In his glorious poem “Advice to a Prophet,” Richard Wilbur begins:
When you come, as you soon must, to the streets of our city,
Mad-eyed from stating the obvious,
Not proclaiming our fall but begging us
In God’s name to have self-pity,
Spare us all word of the weapons, their force and range,
The long numbers that rocket the mind;
Our slow, unreckoning hearts will be left behind,
Unable to fear what is too strange.
Oddly enough, perhaps, I think this is relevant to the proposal that has emerged today to give all Americans a thousand bucks — or, in some proposals, more — to compensate for the afflictions many will experience because of the economic consequences of the coronavirus. The idea of giving everyone in America that much money strikes us, initially and instinctively, as an insane amount of money. But let’s run the numbers.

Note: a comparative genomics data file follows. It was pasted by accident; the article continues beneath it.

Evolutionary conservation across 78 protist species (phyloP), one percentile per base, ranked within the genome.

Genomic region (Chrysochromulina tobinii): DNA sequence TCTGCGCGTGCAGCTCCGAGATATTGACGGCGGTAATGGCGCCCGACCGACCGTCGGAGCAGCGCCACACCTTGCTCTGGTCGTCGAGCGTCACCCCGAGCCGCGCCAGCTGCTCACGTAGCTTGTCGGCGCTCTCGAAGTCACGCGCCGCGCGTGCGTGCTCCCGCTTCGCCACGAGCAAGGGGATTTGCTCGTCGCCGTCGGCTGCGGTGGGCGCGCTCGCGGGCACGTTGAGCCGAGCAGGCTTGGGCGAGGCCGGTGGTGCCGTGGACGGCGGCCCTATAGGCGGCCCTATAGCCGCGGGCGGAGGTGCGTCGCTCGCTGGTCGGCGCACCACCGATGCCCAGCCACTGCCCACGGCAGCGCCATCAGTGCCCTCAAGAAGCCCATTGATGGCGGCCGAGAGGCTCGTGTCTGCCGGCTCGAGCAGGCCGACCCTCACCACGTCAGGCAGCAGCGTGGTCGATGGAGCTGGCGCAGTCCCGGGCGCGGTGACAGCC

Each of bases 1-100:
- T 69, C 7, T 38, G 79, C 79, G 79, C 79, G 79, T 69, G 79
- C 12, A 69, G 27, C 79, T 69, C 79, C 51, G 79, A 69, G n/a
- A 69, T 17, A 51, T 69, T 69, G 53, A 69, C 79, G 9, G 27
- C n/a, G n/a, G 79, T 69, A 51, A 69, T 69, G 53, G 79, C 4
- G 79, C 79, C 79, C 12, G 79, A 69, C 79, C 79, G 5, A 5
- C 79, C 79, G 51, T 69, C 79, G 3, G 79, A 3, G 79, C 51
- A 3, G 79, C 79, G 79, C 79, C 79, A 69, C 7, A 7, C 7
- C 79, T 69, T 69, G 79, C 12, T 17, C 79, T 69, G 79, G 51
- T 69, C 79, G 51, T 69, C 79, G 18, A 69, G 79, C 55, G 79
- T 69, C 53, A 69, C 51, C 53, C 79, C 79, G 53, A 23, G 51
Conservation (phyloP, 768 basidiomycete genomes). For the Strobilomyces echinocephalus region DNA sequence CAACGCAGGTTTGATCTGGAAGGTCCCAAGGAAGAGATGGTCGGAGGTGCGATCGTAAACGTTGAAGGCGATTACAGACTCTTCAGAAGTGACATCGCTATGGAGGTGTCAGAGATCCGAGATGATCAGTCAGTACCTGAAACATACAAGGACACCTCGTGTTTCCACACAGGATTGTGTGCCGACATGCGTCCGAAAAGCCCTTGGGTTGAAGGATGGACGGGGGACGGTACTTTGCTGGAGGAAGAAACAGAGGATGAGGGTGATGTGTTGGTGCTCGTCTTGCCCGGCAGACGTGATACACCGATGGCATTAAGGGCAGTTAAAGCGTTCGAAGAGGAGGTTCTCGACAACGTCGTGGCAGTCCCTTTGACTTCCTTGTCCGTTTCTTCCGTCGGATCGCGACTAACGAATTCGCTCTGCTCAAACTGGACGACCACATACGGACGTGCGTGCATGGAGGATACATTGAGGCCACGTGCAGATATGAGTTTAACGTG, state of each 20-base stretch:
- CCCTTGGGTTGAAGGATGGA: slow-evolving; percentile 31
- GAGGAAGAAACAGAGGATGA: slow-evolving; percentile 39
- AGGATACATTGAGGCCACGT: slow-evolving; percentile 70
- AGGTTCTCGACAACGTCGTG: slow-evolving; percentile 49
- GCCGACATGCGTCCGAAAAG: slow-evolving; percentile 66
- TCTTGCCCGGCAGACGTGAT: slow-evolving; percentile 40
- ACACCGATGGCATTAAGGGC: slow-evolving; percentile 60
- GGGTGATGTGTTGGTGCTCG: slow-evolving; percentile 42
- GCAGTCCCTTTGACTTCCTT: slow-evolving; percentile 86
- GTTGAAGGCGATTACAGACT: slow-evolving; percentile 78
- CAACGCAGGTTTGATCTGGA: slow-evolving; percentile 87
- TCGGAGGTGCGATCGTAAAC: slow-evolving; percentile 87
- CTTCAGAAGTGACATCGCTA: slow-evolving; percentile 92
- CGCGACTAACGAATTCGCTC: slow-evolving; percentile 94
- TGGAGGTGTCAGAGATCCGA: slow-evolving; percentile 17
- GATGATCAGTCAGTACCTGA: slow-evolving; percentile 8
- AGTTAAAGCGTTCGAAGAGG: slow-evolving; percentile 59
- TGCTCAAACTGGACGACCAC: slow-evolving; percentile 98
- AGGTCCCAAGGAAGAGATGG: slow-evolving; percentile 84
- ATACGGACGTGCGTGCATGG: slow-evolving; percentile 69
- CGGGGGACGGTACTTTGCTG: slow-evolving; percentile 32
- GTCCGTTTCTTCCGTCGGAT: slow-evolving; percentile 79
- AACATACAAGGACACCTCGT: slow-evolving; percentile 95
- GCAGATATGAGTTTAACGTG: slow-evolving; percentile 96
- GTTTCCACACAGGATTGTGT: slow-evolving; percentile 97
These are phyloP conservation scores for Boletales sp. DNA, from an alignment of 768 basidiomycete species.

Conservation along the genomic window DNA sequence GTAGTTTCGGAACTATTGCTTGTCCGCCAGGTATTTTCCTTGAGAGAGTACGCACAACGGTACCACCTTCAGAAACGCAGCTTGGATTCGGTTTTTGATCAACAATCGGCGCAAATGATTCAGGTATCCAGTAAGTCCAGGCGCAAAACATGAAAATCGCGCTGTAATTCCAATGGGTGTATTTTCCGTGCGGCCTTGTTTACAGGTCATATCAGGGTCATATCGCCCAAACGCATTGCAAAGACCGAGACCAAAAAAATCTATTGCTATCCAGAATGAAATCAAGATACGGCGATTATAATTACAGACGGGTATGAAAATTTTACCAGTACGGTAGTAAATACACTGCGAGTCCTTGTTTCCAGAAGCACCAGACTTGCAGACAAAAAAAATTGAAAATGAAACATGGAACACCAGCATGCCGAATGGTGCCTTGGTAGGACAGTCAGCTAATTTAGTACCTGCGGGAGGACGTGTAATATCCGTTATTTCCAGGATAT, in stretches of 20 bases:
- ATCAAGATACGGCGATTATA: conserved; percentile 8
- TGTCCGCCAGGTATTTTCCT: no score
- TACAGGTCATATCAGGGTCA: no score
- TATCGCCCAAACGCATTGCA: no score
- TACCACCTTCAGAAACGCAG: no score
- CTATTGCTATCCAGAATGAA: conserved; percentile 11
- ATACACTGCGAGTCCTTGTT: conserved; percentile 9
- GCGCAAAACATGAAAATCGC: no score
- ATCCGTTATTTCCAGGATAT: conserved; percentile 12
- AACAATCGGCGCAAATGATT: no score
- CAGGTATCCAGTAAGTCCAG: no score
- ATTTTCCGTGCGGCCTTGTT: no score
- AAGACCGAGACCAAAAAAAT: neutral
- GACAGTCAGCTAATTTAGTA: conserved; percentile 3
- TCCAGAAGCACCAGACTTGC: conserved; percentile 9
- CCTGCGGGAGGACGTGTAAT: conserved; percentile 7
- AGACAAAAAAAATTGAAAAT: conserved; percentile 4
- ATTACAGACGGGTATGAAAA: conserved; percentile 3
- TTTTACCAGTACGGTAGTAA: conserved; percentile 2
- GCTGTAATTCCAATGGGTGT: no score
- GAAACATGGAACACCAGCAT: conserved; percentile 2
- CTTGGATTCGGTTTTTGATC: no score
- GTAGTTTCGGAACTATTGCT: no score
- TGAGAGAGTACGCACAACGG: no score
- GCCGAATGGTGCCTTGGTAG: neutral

There are 330 million Americans, more or less. Giving a thousand bucks to each of then would be $330 billion. But the federal budget that Donald Trump has just proposed is $4.8 trillion. So a thousand bucks for everyone is doable — not easily, mind you, but doable. It’s even doable more than once, especially if people like me, who are financially secure, donate our thousand to charity.
It doesn’t feel doable. The numbers “rocket the mind.” But I think we owe it to Andrew Yang that many people are able to overcome their initial feelings — their “unreckoning hearts” — and realize that this is something we can do, if we want to.